This week’s Travel Theme is “Pathways“.
In our travels, we walked so many paths, course, tracks etc. and sometimes, even off the beaten tracks ; but the ones most unforgettable are the pathways at Plitvice Lakes, Croatia.
This is a view looking down from the hillsides of the Plitvice Lakes. The long and S-curve boardwalk is almost a work of art integrating so well with the surrounding series of waterfalls. Every time when I look at this image, I feel so grateful to have the opportunity of travelling to this faraway place and have the opportunity of taking this photo. I also like the sole visitor walking on the boardwalk, as if he is having the whole watery garden of Eden to himself.
Plitvice Lakes have a very elaborate and well designed system of boardwalk. Sometimes, you never know where you are heading to. They are just so curvy and you cannot see what is at the end.
Some of these boardwalks just let you walk along the shores of the lakes, allowing you to enjoy the lake view.
Other boardwalks may just go round almost in a circle, bringing you further out to the lakes.
Some of these just delight you when you passed through with foliage on one or both sides.
The pathway I like best are those which brought me out so near to the waterfalls.
Some of these bring you so close to the waterfalls so that you can admire not only at the view but also the wonderful work of nature.
The boardwalks are just remarkable; they bring you so close to the water and the waterfalls. They offer an all-weather, non-slippery surface to walk on come rain, come shine. They are also suitable for kids and the more elderly people to walk on as they are normally flat or designed to have a small gradient.
What a wonderful system of pathways!
I love mountains as serene places where I can seek solitude and strength.
Up in the mountains of Yunnan, China, I found not only solitude and strength, but also beautiful mountain views.
I felt totally relaxed at the sight of distant blue mountains partially covered by the clouds and as a contrast, in the foreground, are green mountains. Clear and calcium rich fresh water came dripping down from the dams of travertine into the lake below where three Yaks were staying.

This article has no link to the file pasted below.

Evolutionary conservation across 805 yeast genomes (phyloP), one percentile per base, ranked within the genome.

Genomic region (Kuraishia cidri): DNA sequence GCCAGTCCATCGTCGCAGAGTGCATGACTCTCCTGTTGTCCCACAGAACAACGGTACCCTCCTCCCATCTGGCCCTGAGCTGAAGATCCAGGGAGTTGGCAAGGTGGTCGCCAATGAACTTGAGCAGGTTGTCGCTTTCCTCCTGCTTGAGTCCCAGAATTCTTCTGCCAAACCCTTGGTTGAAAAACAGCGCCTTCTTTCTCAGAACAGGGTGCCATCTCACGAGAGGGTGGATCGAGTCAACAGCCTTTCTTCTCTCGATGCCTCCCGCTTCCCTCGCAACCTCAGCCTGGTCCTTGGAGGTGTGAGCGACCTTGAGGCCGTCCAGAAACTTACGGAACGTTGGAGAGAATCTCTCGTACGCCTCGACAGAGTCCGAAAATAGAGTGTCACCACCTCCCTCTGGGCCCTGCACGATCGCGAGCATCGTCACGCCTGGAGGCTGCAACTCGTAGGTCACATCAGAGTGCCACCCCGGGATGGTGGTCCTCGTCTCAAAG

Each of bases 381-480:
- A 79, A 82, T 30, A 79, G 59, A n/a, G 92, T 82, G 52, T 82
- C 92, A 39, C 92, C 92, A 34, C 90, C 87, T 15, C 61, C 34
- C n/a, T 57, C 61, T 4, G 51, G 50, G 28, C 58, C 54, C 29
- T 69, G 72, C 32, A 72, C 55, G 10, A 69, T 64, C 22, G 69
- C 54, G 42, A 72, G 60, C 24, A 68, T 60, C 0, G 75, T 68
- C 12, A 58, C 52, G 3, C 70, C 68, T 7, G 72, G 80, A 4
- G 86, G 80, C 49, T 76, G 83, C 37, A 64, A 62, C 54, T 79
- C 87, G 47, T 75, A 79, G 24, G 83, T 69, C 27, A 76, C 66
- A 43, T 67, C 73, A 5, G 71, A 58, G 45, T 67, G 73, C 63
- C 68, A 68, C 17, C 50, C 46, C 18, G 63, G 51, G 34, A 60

To take this picture, I went quite close to the Yaks. The image is made more interesting by the multi-colors on the saddles of the Yaks which are the colors of the local tribes.
Gazing at the scenery in front of us, we know our long journey to several thousand metres high up the hills was a worthwhile trip. . . . . . . . . . .
This week’s Challenge is on “Background”. Background generally means the part of a pictorial representation that appears to be in the distance and that provides relief for the principal objects in the foreground.
My favorite picture is one taken in Okinawa’s aquarium. The principal objects are the visitors who were taking pictures or pointing towards the fishes in the aquarium. The interesting thing is that the background was changing all the time, with different types of fishes appearing on the scene.
On my next picture, the principal objects are the yellow fishes, in a background of rocks and corals in the aquarium.
In Furano, Japan, while the principal objects are the lavender flowers in the foreground, the rolling hills behind and the sky formed an interesting backdrop.
The limestone columns at Zhangjiajie, China are the main subjects but the multitude of similar limestone columns at a distance serves as an interesting background.
The trees in the foreground at Zhangjiajie, China contrast sharply with the misty background of hills behind.
The nearest hill sloping down into Three Gorges River on the right appears very distinct, however, the two vessels and hills at a distance are somewhat blur; look as if they are disappearing into the mist.
It is fascinating that the background can be as interesting as the principal objects! Good photos have backgrounds that enhance the principal objects so that taken together they form interesting images.
This is not a composite picture.
I like this image because it looks like a composite picture although in fact it isn’t.
We came across this tourist vessel moored alongside the bank of the river in Annecy, France last year.
It has a glass top and sides so that tourists on board can have a 360 degree view of the scenery as the vessel cruises up and down the Annecy river.
From the outside, you can see clearly the red chairs on the vessel, the glasses filled with water, the white table cloth, bottles of table wine, loaves of bread etc., at the same time, you can also clearly see the reflection of the twigs and leaves of the trees planted on the bank.
We were loitering on the bank of the river, but it is not difficult to imagine what it is like to sit leisurely inside the glass boat, looking out at the fantastic views of the Annecy medieval town. There was so much to see in Annecy and I love what I saw. This image added to my liking of this beautiful place.